Letter from Burma 13
5 April, 1935
I'll see if I can answer some more of your questions. You asked what tiffin is
actually, and why it is called that. Tiffin is lunch, or any light meal. It originated in India. The word originated when Indian custom superseded the British practice of an afternoon tea leading to a new word for the afternoon meal. It is derived from the obsolete English
slang tiffing, for "taking a little drink or sip".
You asked for information about our elephant, (whom we call Pabum, which means the
wind) and elephants in general, and some of the people who live nearby. I can understand how you feel that your project will be better if you can use real names. Incidentally, the Burman way of giving names is interesting. The day of the week they were born is
always included in their name.
U Baw Sein is one of our mine workers and he is from Ka Ling Chong village, the one closest to the Heida mining site. He also has land of his own and grows betel nut, coconut and durian trees.
Other villages include Heinda, Lower Heinda, Ye Bu Wa, Heinda Byin, Seik Ku, Kay Ta, Myaung Pyo, Taung Tho Lon, Shwe Chaung, Ka Le Gi, Myitta. Ma Cho Tin, our cook, comes from Kay Tu.
Most of the villagers earn their living by farming rice and cultivating plantations. The river is vital to their way of life, for transportation as well as to drink and to water their gardens. And they fish as well. Another of the villagers that I know quite well is Naw Pa Sa Aye. She said to tell you, “We can fish and it is a convenient way to travel. Even when the water is low, we can find resources there to make our income.”
Now for more about elephants. Working elephants are known as khoonkies and it is thought that 10,000 elephants work for teak firms in Burma, and another 3,000 work privately, as ours does.
The two main tasks for elephants are aunging and yelaiking. Aunging refers to the pushing of measured logs by the foreheads of elephants, the most strenuous of all timber operations. Young elephants and pregnant females with sucking calves are not suited for this job.
Yelaiking is a word for an operation to clear the jammed logs in the river or stream, under close supervision of ground staff in order to avoid injuries to humans or elephants by the logs floating by. During heavy downpours and when the streams are in spate, logs scatter all over and get stranded on sand or mud banks. When the spate subsides, elephants collect the scattered logs and put them back into streams. No machine can do this, and nothing can replace the elephants for this work.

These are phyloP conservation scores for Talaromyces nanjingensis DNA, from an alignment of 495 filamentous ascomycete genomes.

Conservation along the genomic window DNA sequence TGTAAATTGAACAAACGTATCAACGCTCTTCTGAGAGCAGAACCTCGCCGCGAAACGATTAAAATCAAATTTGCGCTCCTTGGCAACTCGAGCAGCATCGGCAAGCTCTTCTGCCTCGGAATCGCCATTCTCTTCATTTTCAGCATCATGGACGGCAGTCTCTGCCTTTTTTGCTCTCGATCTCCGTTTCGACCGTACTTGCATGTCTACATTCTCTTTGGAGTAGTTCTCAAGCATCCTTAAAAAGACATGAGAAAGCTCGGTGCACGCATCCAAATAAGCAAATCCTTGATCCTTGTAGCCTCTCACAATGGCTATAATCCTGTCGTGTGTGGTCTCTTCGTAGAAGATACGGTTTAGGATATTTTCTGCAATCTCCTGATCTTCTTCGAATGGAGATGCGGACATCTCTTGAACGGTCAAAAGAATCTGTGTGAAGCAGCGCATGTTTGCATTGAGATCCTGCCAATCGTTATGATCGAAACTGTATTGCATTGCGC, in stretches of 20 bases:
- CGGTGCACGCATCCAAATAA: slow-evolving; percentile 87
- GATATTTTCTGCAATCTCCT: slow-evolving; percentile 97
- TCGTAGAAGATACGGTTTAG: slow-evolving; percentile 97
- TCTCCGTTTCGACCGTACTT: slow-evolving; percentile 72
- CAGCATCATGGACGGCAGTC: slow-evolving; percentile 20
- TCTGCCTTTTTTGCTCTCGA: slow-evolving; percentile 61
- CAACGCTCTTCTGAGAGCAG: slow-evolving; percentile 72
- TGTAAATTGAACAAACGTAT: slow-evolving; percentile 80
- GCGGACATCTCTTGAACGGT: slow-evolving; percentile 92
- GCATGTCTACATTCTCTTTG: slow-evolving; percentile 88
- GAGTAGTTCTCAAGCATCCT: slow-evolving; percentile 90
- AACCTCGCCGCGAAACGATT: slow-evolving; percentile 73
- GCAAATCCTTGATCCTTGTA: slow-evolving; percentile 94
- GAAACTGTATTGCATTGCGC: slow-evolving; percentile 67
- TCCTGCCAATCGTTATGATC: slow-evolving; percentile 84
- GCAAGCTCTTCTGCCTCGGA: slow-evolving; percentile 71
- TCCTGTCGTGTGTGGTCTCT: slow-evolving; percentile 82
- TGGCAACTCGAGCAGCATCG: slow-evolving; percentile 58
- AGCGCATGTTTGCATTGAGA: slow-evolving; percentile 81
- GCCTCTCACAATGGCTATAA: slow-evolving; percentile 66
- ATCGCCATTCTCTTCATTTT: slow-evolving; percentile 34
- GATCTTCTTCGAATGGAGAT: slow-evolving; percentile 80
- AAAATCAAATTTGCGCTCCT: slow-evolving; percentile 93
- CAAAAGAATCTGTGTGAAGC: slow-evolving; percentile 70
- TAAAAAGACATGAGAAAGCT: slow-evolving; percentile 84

Timber extraction involves felling or girdled and seasoned trees. Felling is done in the rainy season by local timber jacks who own equipment such as cross cut saws and axes. The felled logs are taken away from the stumps up to wider or transit paths. This work is called stumping and mostly done by first class elephants, those at their prime of life.
From the transit paths, logs are dragged by 2nd or 3rd class elephants to places where the logs are measured for royalty payment and settled of charges for elephants leased from private owners.
Working elephants are classified by age and working capacity. Calves under four are
known as calves at heel. Sub adults - those under 18 - are called trained calves. Between 5 and 17 calves are mostly used in transporting the personal equipment of the staff involved in timber operations and rations for the elephants in the rainy season and early winter.
The hauling capacity of an prime aged adult is many times higher than their carrying/loading capacity. They can easily haul logs weighting nearly their body weight, but they cannot carry a load weighing half a ton. Maximum load is set at 800 lbs. But the weight limit goes down depending on the temperature, the amount of shade, the strenuousness of the walk, etc. The mahout should unload promptly and massage the elephant's spine for a few minutes at the end of each journey while the elephant cools down. If the load is very great, two of them will be joined together to make the work easier.